"What this really means is the occupiers demanding from the occupied to acknowledge that they are the real indigenous people. He wants a Palestinian certificate of 'Jewish indigenousness', based on historic and religious grounds, and thus the de-indigenization of the Palestinians," Ghanim added.
Palestinian president Mahmoud Abbas has emphasized in the past that Palestinians have already recognized Israel, and that Israel can define itself however it wants. It is worth noting that in the peace agreements with Egypt and Jordan, Israel never made an issue of acknowledging the Jewish character of Israel.

U.S. Secretary of State John Kerry recently called the repeated demand for Palestinian recognition of Israel as a Jewish state "a mistake" in a speech before the U.S. House Foreign Relations Committee, adding that international law and the U.S. already recognize Israel as a Jewish state.  Kerry also stated his skepticism regarding the result of the peace talks, doubting if both sides will even be able to agree on a framework. It is thus unsure if Kerry, who is overseeing the peace talks, will accept the Israeli demand and include it in his proposed framework, which will be the basis for final status negotiations.

The U.S. is not alone in viewing such a move as a necessary and unavoidable step in the larger peace process. During a visit to Israel on 25 February, German chancellor Angela Merkel also affirmed her support of Israel's demand.
Denial of equal citizenship
In addition to the implications for the millions of Palestinian refugees sprawled across camps in the West Bank, Gaza Strip, Syria, Lebanon and Jordan, Palestinians also fear the negative consequences this recognition will have on Palestinians living inside Israel.
Palestinian citizens of Israel make up about 20% of Israel’s population. They already face difficulties as non-Jews in a state that proclaims to be Jewish, yet Palestinian negotiators fear that recognition of the Jewish state would further jeopardize their already diminished rights.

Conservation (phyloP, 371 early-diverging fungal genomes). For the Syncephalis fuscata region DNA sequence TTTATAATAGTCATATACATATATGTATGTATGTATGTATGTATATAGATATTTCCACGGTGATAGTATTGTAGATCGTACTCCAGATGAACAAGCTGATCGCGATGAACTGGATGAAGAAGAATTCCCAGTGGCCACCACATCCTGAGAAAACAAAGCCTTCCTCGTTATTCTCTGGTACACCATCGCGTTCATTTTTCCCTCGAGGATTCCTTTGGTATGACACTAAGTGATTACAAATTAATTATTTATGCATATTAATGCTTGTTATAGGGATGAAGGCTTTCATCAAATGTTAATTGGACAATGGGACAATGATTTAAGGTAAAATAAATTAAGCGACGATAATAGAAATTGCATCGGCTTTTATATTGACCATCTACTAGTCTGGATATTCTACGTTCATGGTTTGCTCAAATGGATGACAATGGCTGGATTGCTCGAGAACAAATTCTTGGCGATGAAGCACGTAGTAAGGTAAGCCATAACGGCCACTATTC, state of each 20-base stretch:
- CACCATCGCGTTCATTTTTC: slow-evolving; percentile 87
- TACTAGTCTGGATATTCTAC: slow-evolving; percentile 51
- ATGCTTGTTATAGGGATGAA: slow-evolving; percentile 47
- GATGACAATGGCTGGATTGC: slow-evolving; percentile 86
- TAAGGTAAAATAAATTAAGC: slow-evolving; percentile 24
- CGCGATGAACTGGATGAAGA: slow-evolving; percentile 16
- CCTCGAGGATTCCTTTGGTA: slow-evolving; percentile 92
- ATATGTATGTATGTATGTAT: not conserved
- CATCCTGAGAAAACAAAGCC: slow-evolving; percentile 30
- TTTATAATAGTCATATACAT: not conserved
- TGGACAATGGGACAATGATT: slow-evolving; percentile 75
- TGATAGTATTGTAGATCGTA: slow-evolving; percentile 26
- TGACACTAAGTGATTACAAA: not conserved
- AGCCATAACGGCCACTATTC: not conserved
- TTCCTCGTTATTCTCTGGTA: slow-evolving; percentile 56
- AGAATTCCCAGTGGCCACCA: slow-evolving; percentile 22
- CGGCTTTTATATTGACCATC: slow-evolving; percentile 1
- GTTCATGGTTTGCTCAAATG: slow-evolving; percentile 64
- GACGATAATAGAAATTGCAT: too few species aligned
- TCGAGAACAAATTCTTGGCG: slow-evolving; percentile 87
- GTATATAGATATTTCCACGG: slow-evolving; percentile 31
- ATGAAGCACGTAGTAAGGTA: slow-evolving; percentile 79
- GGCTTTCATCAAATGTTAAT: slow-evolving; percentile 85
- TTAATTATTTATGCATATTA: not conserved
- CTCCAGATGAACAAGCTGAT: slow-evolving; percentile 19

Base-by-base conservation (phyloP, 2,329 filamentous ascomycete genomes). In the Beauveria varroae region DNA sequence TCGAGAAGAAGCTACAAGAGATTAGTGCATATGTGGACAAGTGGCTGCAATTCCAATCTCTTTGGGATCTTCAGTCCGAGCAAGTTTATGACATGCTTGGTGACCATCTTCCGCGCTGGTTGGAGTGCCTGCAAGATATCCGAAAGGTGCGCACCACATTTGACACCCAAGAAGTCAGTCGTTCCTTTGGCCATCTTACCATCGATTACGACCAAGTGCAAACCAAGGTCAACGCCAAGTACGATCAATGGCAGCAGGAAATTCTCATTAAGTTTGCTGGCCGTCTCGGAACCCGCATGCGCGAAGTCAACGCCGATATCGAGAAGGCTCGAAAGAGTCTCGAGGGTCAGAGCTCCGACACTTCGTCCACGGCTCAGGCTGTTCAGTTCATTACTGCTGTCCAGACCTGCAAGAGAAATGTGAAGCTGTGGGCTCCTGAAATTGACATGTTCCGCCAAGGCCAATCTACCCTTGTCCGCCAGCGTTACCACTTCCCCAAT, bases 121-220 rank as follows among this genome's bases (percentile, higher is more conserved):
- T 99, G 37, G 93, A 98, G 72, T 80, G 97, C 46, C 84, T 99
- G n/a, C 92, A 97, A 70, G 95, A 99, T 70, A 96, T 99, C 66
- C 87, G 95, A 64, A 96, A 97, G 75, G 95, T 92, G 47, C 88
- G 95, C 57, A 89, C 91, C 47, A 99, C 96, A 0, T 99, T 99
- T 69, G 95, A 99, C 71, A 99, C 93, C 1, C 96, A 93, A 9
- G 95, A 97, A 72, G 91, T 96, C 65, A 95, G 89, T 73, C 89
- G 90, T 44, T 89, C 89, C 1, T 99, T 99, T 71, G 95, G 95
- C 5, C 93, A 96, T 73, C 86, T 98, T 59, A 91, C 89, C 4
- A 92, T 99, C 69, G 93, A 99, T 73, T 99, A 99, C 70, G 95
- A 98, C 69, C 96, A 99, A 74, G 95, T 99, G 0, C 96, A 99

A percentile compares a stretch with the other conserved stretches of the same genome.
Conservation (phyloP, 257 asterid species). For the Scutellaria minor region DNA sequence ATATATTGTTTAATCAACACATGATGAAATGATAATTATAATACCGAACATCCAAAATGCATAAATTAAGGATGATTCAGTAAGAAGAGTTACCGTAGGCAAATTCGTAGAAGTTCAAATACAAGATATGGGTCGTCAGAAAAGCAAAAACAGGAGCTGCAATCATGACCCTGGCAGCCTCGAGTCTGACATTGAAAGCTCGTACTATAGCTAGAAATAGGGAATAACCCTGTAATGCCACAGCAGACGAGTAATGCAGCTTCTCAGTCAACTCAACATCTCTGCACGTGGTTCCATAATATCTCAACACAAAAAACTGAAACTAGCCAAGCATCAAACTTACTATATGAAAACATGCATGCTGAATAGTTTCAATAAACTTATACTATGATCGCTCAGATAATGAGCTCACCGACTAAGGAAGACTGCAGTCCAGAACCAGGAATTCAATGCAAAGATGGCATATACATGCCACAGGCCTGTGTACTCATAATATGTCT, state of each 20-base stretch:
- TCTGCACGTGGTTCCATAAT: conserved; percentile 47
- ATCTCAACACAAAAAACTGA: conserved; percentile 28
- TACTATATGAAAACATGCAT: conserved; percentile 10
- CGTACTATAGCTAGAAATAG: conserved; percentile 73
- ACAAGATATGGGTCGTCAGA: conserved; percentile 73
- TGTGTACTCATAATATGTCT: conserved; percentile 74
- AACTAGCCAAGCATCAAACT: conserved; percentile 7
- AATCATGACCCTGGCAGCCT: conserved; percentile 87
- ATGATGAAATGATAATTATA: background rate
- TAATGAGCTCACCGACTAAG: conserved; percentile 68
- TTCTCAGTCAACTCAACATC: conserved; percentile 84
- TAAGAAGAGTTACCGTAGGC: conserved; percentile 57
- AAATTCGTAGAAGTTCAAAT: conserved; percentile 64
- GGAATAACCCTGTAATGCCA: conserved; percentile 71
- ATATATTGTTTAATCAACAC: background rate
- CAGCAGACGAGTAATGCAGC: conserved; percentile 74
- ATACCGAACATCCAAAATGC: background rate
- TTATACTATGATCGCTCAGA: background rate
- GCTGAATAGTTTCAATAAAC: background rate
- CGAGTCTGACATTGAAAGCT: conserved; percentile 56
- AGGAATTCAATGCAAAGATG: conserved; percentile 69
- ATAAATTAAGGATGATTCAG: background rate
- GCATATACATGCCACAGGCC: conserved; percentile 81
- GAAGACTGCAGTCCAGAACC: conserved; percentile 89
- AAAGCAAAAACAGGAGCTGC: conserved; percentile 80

"Because the state of Israel is defined (non-territorially) as Jewish, and Arabs can never become Jewish, their right to equal citizenship is structurally denied," wrote Israeli professor Oren Yiftachel of Ben-Gurion University in a 1999 research paper.
Palestinian citizens of Israel "continue to face rampant state and societal discrimination. In an atmosphere of regional conflict and ongoing threats to Israeli security, the government has shown repeated willingness to compromise the rights of Israeli Arabs in the name of greater security for Israel's majority," according to Minority Rights Group International,
"It is clear that Palestinian Israelis will never be equal citizens in a state that defines itself as Jewish," Dr. Ghanim said. 
"It's as if a state that defines itself as 'white' would say that 'blacks' could enjoy the same rights. There's a built-in hierarchy in any state that determines its character on the basis of ethnicity or religion. They set a norm, in this case 'Jewish', and by doing that an exception is created, in Israel that means 'non-Jewish'," Ghanim concluded.
In recent years, citizenship of Palestinian Israelis has been attacked or at least questioned by several Israeli political parties. Current coalition party Yisrael Beiteinu for example used the slogan, "No Citizenship Without Loyalty," during the 2009 election campaign. 
The party of Israeli foreign minister Avigdor Lieberman called for a 'loyalty-citizenship' law, requiring every Israeli citizen to sign a declaration of loyalty to the Jewish state of Israel. An adapted version of the proposed legislation, supposedly designed to encourage loyalty towards the state of Israel, passed in 2011. It enables the Supreme Court to revoke Israeli citizenship of anyone guilty of "treason, serious treason, aiding the enemy in a time of war, or having committed terror against the state." 
Also in 2011, the Israeli Knesset approved the so-called Nakba Law, giving the Israeli government power to delay funds to organizations based in Israel that commemorate  the Nakba. The law was contested by different NGO's but eventually upheld in a 2012 ruling by the Israeli Supreme Court. The Nakba, or catastrophe, is the term used by Palestinians to describe the expulsion of about 800,000 Palestinians from their land in 1948.